Four houses were ruined in a two-alarm fire Friday afternoon in the Woodlawn-Dupont neighborhood. Investigators are trying to locate a disgruntled renter who was evicted from one the houses earlier Friday, authorities said.
“We’ve heard that and, yes, we’re investigating,” Buffalo Fire Commissioner Garnell W. Whitfield Jr. said of the former resident. “We’re looking into that as a possibility, but I can’t confirm or deny any of that with the investigation ongoing.”
Three of the four 2½-story, wood-frame houses collapsed, and the other was severely damaged on the first block of Dupont Street at the intersection of Woodlawn Avenue, one block east of Jefferson Avenue.
The heat from the blaze was so intense that it melted plastic and lights on some of the fire trucks closest to the blaze, Whitfield said. He added that if there had been houses across the street, instead of a vacant lot, the intense heat would have destroyed more homes.
“Parts on some of our rigs melted, the plastic encasing the emergency lights, and the lights. We also had hoses melt,” the commissioner said. “The grass in the vacant lot across the street caught on fire. It was extremely hot.”
Whitfield added, “To have this blaze with four houses in the middle of the day is very unusual.”
Only one person was at home in the houses when the blaze was called in at about 1:05 p.m., and she managed to escape, fire officials said. Five people are receiving temporary shelter from the Red Cross.
The houses destroyed were at 82, 84 and 86 Dupont, with the damage to each listed at $80,000 to the structure and $20,000 to the contents. Damage to the remaining structure at 88 Dupont was set at $30,000 to the building and $20,000 to the contents.
Additional fire equipment was called in, but the blaze remained a two-alarmer and was declared under control at 2:19 p.m., though firefighters remained there throughout most of the afternoon.
While no one was hurt, families lost everything.
As streams of water sprayed down on Chris Moore’s house from the ladder trucks, all he could do was watch the clouds of smoke.
“I lost everything,” he said before a friend comforted him with an arm on his shoulders. “I don’t know what to think. The only clothes I got are my work clothes.”
Moore had just finished his shift working on garbage pickup in Depew for Modern Corp. when a friend called to tell him about the fire. He said the house he owned and had lived in for 12 years, with a brick front and curved eaves over the front door, was about 80 years old. It stood at 86 Dupont, one in from the corner at Woodlawn.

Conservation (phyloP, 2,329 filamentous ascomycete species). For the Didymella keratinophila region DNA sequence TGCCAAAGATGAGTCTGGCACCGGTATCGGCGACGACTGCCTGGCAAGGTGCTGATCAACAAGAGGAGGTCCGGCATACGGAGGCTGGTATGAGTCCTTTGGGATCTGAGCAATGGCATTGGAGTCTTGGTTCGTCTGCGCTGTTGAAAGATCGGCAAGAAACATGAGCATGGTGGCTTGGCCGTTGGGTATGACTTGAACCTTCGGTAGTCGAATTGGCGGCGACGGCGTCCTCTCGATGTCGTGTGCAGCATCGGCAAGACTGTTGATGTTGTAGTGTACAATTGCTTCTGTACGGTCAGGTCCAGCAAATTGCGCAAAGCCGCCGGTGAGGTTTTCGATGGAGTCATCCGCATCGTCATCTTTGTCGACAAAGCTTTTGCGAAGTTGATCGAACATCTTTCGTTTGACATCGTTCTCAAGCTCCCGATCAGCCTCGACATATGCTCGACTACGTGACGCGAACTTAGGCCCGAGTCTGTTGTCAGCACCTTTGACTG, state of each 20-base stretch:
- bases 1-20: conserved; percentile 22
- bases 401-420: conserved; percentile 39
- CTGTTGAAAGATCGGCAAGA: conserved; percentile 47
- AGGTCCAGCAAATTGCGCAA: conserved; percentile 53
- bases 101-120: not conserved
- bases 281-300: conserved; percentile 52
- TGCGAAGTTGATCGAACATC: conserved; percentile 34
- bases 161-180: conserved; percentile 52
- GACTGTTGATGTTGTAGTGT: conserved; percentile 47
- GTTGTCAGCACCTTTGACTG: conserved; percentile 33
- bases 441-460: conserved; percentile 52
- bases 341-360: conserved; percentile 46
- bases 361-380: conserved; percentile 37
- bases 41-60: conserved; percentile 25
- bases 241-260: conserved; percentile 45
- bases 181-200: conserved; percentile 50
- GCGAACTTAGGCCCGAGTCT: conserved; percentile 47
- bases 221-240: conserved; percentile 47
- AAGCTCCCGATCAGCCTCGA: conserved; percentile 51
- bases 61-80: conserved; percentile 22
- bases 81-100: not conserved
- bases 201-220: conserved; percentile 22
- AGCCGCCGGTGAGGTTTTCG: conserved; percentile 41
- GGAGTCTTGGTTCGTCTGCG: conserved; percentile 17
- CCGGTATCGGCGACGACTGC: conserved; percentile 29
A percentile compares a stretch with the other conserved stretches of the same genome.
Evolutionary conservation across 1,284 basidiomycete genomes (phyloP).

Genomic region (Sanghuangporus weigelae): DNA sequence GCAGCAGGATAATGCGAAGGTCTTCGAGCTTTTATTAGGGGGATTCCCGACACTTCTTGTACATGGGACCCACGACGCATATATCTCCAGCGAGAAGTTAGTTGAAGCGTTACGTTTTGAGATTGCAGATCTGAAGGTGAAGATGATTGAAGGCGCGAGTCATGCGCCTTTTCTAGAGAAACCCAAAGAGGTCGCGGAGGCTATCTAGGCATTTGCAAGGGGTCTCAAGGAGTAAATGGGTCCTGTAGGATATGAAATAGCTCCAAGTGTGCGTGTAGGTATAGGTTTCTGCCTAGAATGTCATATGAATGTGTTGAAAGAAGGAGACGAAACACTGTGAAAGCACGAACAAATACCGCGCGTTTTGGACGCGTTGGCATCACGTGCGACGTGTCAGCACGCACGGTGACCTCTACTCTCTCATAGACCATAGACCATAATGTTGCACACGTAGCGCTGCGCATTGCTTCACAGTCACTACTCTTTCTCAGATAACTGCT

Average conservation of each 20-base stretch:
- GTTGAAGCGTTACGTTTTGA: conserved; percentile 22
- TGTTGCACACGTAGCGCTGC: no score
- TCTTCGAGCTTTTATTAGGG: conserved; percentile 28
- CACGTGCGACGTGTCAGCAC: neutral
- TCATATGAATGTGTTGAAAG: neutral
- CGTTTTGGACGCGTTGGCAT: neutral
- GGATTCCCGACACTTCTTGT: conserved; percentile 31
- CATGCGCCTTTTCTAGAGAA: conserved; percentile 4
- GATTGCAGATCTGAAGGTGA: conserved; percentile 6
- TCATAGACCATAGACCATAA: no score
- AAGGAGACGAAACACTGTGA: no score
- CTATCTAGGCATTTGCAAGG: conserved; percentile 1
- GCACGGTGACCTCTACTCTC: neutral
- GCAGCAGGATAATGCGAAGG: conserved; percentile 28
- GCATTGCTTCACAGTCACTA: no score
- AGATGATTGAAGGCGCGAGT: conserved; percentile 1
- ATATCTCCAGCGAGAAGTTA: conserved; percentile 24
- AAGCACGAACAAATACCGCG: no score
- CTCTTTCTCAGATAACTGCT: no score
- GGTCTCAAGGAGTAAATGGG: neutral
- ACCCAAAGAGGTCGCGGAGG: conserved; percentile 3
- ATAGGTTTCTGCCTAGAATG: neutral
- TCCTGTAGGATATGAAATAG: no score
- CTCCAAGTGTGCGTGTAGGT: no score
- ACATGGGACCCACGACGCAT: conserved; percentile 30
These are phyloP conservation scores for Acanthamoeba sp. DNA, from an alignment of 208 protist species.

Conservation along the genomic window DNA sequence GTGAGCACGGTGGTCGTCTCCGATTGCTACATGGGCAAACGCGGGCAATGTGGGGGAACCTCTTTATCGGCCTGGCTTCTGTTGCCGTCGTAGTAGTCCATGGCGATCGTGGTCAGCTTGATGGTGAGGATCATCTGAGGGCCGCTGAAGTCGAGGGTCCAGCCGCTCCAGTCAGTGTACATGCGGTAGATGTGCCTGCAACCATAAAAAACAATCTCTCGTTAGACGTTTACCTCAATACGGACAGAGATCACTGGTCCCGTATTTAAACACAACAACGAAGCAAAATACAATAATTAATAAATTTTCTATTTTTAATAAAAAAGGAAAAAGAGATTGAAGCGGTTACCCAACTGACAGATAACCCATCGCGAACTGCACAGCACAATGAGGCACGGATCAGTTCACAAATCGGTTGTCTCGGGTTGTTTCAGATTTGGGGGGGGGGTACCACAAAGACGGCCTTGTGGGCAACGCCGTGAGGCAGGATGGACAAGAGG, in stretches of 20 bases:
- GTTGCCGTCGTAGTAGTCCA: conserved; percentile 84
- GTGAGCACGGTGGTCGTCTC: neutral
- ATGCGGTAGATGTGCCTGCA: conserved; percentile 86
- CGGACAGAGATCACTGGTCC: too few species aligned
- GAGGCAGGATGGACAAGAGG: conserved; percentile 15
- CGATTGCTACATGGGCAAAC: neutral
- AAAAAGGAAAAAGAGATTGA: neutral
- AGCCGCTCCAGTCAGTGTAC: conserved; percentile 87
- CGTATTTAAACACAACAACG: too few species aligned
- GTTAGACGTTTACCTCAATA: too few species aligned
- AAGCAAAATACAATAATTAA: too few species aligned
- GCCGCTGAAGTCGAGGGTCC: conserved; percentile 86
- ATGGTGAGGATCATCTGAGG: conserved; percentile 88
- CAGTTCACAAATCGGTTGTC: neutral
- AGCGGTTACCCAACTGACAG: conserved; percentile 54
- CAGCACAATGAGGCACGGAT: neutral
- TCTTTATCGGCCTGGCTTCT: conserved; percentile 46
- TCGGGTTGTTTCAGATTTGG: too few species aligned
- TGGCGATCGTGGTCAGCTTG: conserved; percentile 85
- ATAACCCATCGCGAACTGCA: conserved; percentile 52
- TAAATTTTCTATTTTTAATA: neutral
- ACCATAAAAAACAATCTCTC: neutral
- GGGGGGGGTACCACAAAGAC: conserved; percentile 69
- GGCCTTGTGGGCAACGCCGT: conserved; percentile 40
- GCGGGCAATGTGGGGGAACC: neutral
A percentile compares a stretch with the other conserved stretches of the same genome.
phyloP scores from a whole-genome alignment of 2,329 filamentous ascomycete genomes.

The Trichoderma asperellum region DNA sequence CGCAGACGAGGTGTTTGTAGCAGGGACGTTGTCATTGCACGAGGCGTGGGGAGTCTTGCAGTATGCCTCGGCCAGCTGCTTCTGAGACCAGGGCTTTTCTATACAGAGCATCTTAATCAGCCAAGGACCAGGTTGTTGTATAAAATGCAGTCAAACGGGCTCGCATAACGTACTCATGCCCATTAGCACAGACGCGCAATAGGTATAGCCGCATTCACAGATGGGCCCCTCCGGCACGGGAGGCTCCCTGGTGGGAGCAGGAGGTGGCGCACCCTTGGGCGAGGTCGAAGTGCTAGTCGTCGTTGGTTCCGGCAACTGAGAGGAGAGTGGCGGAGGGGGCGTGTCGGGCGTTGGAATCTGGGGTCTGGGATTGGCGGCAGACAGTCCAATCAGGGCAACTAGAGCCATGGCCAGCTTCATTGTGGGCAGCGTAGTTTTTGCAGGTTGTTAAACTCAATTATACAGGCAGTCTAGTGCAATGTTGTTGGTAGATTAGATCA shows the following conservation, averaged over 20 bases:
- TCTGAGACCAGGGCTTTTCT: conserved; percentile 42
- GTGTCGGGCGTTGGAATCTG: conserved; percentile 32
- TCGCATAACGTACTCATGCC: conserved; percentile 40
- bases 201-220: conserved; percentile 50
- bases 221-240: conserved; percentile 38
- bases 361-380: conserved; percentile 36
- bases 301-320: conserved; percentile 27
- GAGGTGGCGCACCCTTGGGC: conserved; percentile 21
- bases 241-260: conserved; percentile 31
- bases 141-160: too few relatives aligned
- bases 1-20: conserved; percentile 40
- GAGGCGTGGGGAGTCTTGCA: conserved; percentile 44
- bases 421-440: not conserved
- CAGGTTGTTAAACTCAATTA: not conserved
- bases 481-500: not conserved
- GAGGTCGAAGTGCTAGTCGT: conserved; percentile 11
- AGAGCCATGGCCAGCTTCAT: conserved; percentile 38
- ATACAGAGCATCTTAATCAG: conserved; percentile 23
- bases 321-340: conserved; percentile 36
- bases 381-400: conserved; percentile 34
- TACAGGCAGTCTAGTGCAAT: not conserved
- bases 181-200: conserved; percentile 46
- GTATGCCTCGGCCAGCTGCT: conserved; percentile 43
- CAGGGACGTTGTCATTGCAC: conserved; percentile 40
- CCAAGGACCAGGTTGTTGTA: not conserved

The noise of the fire had awakened his sleeping girlfriend, Peaches Gennis, who got out the back door and was helped to safety by bystanders. Whitfield said it was fortunate there were no injuries.
Gennis said she heard something on the side of the house that turned out to be windows breaking. She then went to the front of the house to grab her clothes, but it was ablaze, and she ran out the back door.
“It’s sad. It’s crazy,” she said, thinking of Moore. “I just feel bad that he lost his house.”
Efforts to save 88 Dupont, which at first just had exposure damage, were stifled when the wind shifted and the fire continued to roar.
“Everything worked against us,” the commissioner said.
As a small crowd of neighbors and bystanders watched, about 60 firefighters and 16 trucks worked to put out the fires.
Denise Bell rented the house next to Moore’s at the end of the block and had just started to move out, intending to leave by the middle of the month.
“It’s devastating,” she said, adding that normally she would have been home sleeping but she had left in the morning for an appointment downtown.
“I always thought the houses were too close,” Bell said as she gazed at her house, still standing but with its roof exposed to the beams. “I never thought in a million years that this would happen like this.”
Celeste Pouncey, who lives a block away, saw the smoke as she rode the bus home and called her son in a panic to be sure he was all right. “This is my day off,” she said. “I’m supposed to be relaxing. ... It’s so scary.”
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